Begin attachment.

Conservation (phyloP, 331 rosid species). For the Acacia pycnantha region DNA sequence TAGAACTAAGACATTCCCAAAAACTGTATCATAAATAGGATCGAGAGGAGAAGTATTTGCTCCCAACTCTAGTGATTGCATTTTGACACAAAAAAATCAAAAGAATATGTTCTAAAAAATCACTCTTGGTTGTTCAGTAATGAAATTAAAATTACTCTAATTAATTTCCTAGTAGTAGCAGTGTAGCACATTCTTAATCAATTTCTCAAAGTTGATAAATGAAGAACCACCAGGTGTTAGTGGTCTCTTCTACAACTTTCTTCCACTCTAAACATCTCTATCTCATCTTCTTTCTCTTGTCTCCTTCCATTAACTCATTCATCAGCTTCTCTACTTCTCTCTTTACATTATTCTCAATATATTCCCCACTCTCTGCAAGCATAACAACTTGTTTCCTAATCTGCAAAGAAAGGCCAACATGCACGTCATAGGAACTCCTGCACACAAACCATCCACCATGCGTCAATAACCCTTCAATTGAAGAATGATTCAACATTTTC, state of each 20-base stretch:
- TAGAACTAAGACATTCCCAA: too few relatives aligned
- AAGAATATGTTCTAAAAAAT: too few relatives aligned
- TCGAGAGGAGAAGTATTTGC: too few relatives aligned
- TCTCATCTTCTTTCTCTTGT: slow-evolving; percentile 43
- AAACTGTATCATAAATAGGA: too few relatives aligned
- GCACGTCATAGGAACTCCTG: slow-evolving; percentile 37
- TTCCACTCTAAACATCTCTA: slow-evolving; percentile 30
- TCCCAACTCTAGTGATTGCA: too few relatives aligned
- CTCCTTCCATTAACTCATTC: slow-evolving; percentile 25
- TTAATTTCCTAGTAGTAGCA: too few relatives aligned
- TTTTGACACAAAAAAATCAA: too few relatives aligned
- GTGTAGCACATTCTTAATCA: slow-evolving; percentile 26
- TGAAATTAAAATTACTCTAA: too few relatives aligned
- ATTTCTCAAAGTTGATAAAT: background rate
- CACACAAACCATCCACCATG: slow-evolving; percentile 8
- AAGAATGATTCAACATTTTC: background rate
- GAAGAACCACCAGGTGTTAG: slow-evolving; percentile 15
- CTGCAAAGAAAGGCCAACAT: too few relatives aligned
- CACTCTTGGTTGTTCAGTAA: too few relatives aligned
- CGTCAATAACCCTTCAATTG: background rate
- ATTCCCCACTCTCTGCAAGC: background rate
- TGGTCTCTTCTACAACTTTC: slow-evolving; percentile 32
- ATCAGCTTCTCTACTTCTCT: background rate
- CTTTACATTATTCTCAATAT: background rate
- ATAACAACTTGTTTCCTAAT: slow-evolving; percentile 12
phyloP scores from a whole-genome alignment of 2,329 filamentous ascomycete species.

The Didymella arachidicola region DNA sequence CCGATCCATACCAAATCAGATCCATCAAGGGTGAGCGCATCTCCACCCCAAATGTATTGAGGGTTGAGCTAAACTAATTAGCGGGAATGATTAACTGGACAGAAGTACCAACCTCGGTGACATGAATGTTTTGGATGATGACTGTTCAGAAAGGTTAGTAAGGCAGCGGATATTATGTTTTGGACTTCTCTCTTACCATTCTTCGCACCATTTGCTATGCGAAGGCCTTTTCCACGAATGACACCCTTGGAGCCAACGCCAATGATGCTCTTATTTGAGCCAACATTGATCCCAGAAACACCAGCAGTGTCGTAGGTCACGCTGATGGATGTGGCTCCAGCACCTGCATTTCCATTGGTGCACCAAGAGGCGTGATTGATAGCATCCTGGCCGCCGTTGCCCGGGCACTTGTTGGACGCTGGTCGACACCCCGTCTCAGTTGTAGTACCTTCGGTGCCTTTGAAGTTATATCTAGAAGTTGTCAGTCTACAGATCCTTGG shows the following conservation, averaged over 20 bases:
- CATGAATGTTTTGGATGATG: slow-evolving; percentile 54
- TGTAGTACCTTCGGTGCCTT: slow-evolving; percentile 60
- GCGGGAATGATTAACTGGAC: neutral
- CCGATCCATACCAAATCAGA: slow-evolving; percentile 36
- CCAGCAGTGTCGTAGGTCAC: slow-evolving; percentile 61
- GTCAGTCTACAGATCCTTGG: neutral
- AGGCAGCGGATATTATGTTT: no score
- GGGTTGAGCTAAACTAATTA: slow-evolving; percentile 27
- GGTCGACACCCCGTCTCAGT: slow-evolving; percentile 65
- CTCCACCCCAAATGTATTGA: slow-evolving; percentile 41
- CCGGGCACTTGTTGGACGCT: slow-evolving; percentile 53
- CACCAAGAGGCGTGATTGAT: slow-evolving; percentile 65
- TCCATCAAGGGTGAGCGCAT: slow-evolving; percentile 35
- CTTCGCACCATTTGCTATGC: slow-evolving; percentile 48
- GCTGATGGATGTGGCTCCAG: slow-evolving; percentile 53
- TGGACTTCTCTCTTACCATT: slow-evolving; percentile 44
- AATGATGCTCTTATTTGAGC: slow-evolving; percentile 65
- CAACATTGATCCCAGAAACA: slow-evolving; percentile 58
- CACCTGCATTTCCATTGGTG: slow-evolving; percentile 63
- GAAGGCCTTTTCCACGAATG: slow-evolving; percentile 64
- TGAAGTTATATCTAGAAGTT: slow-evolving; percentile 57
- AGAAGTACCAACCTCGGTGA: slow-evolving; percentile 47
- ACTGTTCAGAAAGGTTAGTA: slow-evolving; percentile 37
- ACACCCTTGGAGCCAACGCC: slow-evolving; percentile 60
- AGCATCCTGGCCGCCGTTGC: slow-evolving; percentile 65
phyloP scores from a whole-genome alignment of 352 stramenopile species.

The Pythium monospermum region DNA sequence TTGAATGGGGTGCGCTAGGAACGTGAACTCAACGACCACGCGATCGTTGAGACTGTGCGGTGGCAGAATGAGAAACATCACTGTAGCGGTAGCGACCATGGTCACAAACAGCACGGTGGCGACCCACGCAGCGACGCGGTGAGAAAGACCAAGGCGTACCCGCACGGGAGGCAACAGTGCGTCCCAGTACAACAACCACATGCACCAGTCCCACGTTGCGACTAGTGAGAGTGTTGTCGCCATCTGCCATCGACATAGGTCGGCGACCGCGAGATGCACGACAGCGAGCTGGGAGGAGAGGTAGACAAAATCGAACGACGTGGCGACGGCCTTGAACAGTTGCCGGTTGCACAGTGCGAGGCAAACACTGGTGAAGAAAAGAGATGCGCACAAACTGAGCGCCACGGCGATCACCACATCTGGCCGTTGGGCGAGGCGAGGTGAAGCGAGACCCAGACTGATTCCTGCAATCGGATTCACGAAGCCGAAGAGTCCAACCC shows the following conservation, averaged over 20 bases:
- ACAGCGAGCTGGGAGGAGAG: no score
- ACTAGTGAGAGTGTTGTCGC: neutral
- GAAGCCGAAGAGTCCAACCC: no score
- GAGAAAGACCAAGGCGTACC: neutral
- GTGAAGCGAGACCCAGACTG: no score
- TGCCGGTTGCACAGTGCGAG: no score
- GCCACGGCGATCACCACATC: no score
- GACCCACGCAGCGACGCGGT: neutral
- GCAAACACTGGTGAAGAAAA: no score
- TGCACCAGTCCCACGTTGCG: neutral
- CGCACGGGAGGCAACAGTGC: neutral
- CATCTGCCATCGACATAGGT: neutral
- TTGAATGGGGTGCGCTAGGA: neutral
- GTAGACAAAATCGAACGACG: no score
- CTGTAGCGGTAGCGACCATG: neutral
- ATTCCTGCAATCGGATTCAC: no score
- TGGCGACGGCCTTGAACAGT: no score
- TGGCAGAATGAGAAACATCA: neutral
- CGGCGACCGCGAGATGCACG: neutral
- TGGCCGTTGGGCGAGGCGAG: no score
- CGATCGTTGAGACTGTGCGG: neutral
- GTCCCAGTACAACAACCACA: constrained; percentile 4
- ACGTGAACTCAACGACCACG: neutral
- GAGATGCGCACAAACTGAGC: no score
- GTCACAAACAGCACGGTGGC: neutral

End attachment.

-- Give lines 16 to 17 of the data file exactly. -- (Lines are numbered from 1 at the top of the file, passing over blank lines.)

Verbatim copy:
- CACACAAACCATCCACCATG: slow-evolving; percentile 8
- AAGAATGATTCAACATTTTC: background rate